I unfortunately only have shots of the back ….cannot see the legs….but there are a few other features you can use to differentiate between the two …the most distinctive being (for immature LSE): “white bases to primaries, white edging to coverts and secondaries, a white, U-shaped crescent formed by the uppertail coverts, sometimes have a white patch on the back” (SASOL 3rd edition). If anything, the bird in my photos can rather be confused with a juvenile Steppe Eagle…but then the round shape of the nostrils excludes a Steppe.


Yes, I did mention that the yellow'ish eye is present in an adult Lesser-Spotted Eagle.

Maybe I should start by explaining that I am not disputing the id. I have never seen this bird in the field before and like I have mentioned that if this bird was to be seen from a more tougher angle to make an id from, the legs would seem to be the target area for identification. I am making notes as to what to look out for as this bird does have a lot of similarities with the Wahlberg's Eagle.

SASOL III for instance mentions that there is no crest present at the Lesser-Spotted Eagle, but you picture shows the head with ruffled head feathers which inexperienced birders might confuse as a crest (I have too in the past).

I don't think that this bird is far from being an adult bird. I can't find any sign of a yellow nape patch for instance.

The male (5 years) seems to reach maturity a year later than the female (4 years) bird. There also seems to be no conclusion as to when this bird changes feather colors from immature to adult. I think this bird of yours could've fooled quite a few people into thinking that it was a Wahlberg's eagle from a front angle.

Just thought that the a photo of the legs would proof with little doubt that this bird can be distinguished from the similar looking Wahlberg's from a different angle perhaps.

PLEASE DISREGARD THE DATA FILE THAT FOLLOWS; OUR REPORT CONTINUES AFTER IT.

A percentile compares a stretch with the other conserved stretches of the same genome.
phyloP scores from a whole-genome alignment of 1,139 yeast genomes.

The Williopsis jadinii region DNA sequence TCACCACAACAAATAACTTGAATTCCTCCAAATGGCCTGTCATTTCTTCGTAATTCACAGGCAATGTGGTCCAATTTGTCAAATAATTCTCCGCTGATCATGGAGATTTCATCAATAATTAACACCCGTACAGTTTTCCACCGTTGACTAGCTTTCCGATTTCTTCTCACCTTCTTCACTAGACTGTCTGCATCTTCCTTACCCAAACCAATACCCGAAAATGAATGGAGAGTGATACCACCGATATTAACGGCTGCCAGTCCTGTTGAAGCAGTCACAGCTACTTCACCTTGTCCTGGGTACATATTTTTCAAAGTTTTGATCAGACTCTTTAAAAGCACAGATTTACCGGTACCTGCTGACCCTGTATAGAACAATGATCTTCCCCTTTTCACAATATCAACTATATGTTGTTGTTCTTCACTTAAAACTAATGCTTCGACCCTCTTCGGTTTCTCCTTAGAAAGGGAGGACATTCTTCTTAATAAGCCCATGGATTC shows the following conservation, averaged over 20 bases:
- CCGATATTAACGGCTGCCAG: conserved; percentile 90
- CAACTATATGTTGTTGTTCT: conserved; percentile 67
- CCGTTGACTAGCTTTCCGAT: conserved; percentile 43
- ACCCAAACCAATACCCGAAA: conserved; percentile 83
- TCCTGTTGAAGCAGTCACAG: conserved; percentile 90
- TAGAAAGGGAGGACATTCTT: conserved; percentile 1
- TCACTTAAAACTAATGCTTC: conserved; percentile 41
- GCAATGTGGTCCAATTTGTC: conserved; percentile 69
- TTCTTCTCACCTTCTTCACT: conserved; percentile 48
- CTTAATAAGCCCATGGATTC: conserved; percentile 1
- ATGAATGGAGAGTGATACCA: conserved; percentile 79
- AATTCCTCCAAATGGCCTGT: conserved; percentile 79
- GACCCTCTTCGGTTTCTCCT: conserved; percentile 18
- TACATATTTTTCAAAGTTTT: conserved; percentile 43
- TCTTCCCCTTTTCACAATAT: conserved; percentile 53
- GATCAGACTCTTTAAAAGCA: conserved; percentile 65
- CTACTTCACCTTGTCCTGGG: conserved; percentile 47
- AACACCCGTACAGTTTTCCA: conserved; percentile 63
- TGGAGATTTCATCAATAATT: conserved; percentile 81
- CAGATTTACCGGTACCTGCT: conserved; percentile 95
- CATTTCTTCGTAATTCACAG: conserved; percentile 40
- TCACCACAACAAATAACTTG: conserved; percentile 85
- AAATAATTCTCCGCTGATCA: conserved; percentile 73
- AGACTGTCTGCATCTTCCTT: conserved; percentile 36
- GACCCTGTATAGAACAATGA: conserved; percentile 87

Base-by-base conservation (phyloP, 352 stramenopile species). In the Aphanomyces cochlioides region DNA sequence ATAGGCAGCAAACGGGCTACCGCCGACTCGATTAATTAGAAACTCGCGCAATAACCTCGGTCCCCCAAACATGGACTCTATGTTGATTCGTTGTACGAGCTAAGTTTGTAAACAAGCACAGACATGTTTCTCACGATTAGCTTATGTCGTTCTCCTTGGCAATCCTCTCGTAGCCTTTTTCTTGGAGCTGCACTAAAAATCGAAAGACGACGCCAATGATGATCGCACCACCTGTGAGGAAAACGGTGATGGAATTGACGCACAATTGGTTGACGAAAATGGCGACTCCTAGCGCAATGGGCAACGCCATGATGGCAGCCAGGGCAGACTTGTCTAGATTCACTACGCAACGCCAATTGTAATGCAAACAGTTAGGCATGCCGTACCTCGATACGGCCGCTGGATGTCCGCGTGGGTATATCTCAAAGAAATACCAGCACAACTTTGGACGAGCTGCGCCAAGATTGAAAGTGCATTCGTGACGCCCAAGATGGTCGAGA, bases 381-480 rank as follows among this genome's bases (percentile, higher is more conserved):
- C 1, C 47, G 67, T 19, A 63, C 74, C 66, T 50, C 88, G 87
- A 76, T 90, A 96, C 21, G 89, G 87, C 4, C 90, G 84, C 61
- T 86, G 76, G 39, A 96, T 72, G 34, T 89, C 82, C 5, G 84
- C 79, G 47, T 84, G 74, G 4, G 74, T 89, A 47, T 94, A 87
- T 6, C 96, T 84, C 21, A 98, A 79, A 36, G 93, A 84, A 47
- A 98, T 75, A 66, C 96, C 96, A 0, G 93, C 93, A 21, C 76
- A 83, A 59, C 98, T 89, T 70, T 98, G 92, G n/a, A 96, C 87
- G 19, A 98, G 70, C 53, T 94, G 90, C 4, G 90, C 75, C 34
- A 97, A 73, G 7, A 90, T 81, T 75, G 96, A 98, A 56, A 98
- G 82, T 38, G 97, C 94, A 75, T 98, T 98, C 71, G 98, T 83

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 Post subject:
Unread postPosted: Mon Jul 14, 2008 4:14 pm 
wildtuinman wrote:
Maybe I should start by explaining that I am not disputing the id.


I did not think you are trying to dispute the ID, WTM….you do however ask valid questions and hopefully the answers will help others. :)
Just for the record…I cannot take credit for the ID….it was given by Johann :clap: ….quite some time ago…I did however spend some time reading up and looking at photos of this eagle and agree with this ID, 100%

wildtuinman wrote:
I have never seen this bird in the field before and like I have mentioned that if this bird was to be seen from a more tougher angle to make an id from, the legs would seem to be the target area for identification. I am making notes as to what to look out for as this bird does have a lot of similarities with the Wahlberg's Eagle.


The shape of the legs will most definitely help one to ID this bird ….but that is when you are able to see its full leg…..looking at the legs of a bird, perched like this one, one will probably not be able to get a good enough idea of the shape of the feathers on the legs :?

wildtuinman wrote:
SASOL III for instance mentions that there is no crest present at the Lesser-Spotted Eagle, but you picture shows the head with ruffled head feathers which inexperienced birders might confuse as a crest (I have too in the past).